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Islanders interested in tiny homes as an affordable housing model for P.E.I.

Sherri Spatuk and Mark Mahar, of M4G Alternative Housing, show a picture of their 382 square foot tiny home following a presentation at Georgetown Genevieve Soloman Memorial Library on Saturday. The couple have seen a lot of interest in the home since its completion, with some believing similar dwellings could help solve P.E.I.’s affordable housing shortage.
Sherri Spatuk and Mark Mahar, of M4G Alternative Housing, show a picture of their 382 square foot tiny home following a presentation at Georgetown Genevieve Soloman Memorial Library on Saturday. The couple have seen a lot of interest in the home since its completion, with some believing similar dwellings could help solve P.E.I.’s affordable housing shortage. - Mitch MacDonald

Tiny homes could become a big solution for P.E.I.’s affordable housing shortage, a group of Islanders heard this weekend.

More than 30 individuals attended a presentation by Mark Mahar and Sherri Spatuk of M4G Alternative Housing at Georgetown’s Genevieve Soloman Memorial Library on Saturday to learn about the benefits of having a tiny home.

Since finishing their own tiny home last fall, Spatuk said the couple have had many Islanders asking about the small dwelling.

More than 200 attended an open house this winter, while thousands have viewed pictures of the home online.

“There is definitely a pent-up interest in this province. But with that much interest, there also needs to be a push,” said Spatuk, who encouraged those interested in building a tiny home to contact their local MLAs and town councils. “(If) they’re serious about having this as an alternative housing movement here, then they need to speak to their local politicians… We need the majority of people to step up and say this is something we want to be an option here.”

Some remarked during the meeting that P.E.I.’s current affordable housing initiatives often involve subsidizing larger apartment buildings, which provide shelter but do not offer a path to home ownership.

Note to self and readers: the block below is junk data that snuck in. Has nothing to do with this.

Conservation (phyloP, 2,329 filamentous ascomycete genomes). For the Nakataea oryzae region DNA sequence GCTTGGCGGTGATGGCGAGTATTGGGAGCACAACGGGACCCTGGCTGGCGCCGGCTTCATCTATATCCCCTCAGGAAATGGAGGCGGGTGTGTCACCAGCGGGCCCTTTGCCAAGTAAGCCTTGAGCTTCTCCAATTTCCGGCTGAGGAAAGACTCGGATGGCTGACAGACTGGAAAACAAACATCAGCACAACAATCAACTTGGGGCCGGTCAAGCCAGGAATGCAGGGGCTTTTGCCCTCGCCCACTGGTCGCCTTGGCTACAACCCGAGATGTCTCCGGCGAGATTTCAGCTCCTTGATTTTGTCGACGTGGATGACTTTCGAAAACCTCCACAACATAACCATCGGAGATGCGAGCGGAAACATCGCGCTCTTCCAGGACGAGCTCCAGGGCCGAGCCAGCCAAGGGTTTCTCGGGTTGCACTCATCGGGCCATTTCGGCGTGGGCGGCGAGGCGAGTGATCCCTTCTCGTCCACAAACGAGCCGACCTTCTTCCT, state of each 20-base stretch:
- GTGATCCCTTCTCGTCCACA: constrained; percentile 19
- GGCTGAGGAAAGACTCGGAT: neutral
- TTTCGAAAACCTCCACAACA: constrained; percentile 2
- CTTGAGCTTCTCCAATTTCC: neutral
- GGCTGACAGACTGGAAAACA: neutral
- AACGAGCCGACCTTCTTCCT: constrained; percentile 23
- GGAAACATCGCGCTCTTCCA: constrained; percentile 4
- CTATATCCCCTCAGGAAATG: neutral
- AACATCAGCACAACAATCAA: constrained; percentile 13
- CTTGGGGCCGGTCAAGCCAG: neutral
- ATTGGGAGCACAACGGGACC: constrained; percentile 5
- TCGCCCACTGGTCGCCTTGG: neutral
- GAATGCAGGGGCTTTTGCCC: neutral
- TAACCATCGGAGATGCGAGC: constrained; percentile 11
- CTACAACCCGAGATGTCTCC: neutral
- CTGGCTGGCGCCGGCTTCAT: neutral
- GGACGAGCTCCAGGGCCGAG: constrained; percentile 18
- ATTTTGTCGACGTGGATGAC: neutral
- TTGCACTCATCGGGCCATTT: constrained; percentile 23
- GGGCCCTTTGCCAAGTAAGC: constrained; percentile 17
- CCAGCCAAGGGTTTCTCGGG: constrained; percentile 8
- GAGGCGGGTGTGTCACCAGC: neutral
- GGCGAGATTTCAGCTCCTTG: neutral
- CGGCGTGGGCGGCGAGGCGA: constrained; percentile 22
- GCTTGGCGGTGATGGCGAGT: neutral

Aside from having a smaller mortgage, many also pointed to the environmental benefits of tiny homes.

Spatuk noted that one of the biggest challenges of building a tiny home in P.E.I. is that they’re currently not permitted in many municipalities.

She said the majority of municipalities she’s looked at require a home to be a minimum of 500 to 1,000 square feet.

“So, tiny homes do not apply,” she said, noting that their own 382-square-foot dwelling is actually bigger than many other tiny homes.

During the presentation, the couple pointed to other areas of Canada that have looked at the tiny home trend as a solution to housing shortages.

Georgetown council is now looking at the possibility of creating a community of tiny homes within the municipality. Council has also approved $1,500 for an engineering consultant to look over the options for roadways and servicing to those lots.

While Spatuk and Mahar’s tiny home is now in Marshfield, the couple is currently thinking of moving it to Rollo Bay and renting it out.

Spatuk said it would give an opportunity for others who are thinking about building or buying their own tiny home to try living in one first.

“It would allow people to go in and try it, even for a March break with their kids, to see if they could do it,” said Spatuk, who also encourages potential builders to make sure they’ve done their planning first in order to ensure their dwelling is built up to code and can be transported and insured. “The planning was a big portion of our business and it was also a big expense, cutting through all this red tape…. But at the end of the day, we have a tiny home that, once the bylaws are amended, there’s no reason it can’t go anywhere on this Island.”

Mitchell.macdonald@theguardian.pe.ca
Twitter.com/Mitch_PEI

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